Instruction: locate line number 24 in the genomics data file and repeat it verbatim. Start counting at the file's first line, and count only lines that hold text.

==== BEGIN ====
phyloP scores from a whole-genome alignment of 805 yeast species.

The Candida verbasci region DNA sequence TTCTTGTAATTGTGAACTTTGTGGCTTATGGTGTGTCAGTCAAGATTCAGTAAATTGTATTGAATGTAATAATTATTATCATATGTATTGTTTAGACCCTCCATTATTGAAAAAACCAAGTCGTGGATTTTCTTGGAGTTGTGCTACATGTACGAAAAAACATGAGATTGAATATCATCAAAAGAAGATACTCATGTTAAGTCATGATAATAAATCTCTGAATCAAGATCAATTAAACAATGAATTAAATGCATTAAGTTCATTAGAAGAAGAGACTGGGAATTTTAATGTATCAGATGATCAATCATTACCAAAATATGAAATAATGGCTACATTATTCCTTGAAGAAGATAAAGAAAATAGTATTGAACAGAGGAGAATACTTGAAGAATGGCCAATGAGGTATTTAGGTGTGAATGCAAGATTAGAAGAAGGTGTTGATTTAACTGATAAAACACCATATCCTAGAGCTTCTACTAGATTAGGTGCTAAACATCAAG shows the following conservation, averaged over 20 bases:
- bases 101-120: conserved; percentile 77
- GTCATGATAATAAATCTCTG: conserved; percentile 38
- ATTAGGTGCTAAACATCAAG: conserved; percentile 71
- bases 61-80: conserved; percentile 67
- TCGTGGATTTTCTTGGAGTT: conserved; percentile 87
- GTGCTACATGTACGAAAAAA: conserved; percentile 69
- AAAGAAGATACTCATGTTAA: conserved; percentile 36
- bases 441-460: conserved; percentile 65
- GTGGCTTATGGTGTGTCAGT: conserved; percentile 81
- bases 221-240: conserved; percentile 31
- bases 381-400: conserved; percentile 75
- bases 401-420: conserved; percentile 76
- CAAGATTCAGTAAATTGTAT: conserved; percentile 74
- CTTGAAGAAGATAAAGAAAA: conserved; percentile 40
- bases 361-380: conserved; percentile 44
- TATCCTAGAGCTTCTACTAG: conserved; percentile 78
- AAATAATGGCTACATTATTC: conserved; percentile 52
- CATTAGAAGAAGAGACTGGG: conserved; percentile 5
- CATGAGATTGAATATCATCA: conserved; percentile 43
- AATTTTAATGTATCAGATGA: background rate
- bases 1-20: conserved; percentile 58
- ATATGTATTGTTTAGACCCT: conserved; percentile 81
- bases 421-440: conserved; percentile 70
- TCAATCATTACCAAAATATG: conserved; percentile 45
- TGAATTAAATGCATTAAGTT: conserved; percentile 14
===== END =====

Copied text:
- ATATGTATTGTTTAGACCCT: conserved; percentile 81